Tacitus, the great Roman orator, politician, and historian, lived from about 55 to about 117AD. The 20th century has found his penetrating insights into the interrelationships of men and events to be rarely, if ever, surpassed. Tacitus' eulogistic biography of his father-in-law, Agricola, appeared early in 98. It is the fullest ancient account both of Rome's conquest of Britain and of the public career of a senator in the service of a Roman emperor. Tacitus' ethnological account of Germany is our most important source on the ancient land and its people and has had an enormous impact and influence on the history of Germany during the last five centuries. His "Dialogue on Orators", in the tradition of Cicero's rhetorical essays, offers a searching examination of the decline of oratory in Rome's early empire, These shorter works, written more than a century after the Roman Empire began, represent an important phase in Tacitus's development as Rome's foremost historian. In this new editon, eminent scholar and translator Herbert W. Benario has expanded his helpful notes and introductory essays and has wadded chapter summaries as an aid to readers.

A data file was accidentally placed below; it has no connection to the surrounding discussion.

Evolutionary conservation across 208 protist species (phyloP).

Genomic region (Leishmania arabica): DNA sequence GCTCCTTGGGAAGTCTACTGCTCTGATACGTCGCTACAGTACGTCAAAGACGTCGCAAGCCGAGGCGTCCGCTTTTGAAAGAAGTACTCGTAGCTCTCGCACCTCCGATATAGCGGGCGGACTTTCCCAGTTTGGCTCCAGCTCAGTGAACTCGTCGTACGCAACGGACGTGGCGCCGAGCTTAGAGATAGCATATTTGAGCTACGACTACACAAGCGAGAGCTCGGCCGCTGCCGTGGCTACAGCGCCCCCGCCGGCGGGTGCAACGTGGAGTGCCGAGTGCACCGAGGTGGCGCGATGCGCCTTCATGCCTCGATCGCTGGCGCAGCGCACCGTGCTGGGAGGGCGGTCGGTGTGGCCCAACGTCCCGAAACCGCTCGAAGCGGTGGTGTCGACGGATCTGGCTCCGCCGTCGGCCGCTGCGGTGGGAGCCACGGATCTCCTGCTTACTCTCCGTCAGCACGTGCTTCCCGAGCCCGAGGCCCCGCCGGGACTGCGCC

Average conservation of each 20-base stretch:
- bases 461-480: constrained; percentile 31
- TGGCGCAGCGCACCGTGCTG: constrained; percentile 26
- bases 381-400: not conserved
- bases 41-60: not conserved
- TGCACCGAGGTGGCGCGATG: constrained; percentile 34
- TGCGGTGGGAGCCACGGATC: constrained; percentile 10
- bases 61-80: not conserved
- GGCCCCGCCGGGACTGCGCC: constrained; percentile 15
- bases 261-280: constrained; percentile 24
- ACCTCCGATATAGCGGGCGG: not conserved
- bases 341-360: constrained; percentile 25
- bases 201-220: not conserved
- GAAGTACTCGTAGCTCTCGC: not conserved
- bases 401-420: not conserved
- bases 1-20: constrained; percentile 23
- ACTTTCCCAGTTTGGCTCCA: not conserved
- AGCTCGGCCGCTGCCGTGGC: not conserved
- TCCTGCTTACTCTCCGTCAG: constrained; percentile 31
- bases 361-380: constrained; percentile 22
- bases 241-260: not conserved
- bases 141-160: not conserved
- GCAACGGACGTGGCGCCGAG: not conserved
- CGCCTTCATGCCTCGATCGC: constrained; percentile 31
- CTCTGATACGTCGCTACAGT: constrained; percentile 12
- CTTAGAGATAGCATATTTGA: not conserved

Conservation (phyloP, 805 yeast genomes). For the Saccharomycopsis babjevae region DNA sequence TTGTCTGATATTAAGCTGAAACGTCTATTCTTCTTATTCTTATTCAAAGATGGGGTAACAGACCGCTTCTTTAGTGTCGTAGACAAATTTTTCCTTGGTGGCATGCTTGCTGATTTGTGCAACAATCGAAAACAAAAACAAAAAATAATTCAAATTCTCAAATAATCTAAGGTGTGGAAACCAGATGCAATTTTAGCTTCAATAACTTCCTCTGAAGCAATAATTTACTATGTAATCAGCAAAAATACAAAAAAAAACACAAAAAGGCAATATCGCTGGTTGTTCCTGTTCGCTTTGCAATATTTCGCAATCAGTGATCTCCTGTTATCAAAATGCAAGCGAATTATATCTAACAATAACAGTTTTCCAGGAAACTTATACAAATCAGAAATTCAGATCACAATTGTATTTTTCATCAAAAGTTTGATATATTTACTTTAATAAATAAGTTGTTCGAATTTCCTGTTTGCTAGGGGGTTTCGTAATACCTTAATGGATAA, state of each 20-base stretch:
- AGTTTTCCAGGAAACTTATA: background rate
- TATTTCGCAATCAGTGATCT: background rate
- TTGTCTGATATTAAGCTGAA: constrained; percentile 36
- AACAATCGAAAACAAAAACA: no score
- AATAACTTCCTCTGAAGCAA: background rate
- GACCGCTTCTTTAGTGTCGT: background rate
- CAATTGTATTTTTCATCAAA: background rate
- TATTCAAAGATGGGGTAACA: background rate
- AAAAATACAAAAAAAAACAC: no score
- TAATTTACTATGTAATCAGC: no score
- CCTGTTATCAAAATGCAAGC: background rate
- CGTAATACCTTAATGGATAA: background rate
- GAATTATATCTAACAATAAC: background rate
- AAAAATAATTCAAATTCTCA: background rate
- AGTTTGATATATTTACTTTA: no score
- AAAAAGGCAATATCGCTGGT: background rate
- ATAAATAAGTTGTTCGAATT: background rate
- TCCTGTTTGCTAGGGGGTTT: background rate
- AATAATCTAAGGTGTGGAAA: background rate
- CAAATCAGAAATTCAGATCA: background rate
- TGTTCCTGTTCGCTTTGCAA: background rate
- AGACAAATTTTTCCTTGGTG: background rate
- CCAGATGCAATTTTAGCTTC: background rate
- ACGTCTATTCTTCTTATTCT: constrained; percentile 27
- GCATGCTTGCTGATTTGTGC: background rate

The result is a modern version of Tacitus' earliest historical works aimed at students of classical antiquity, British and German history, and the history of rhetoric.
Publisher: University of Oklahoma Press
Number of pages: 148
Weight: 204 g
Dimensions: 213 x 143 x 12 mm
Edition: Revised edition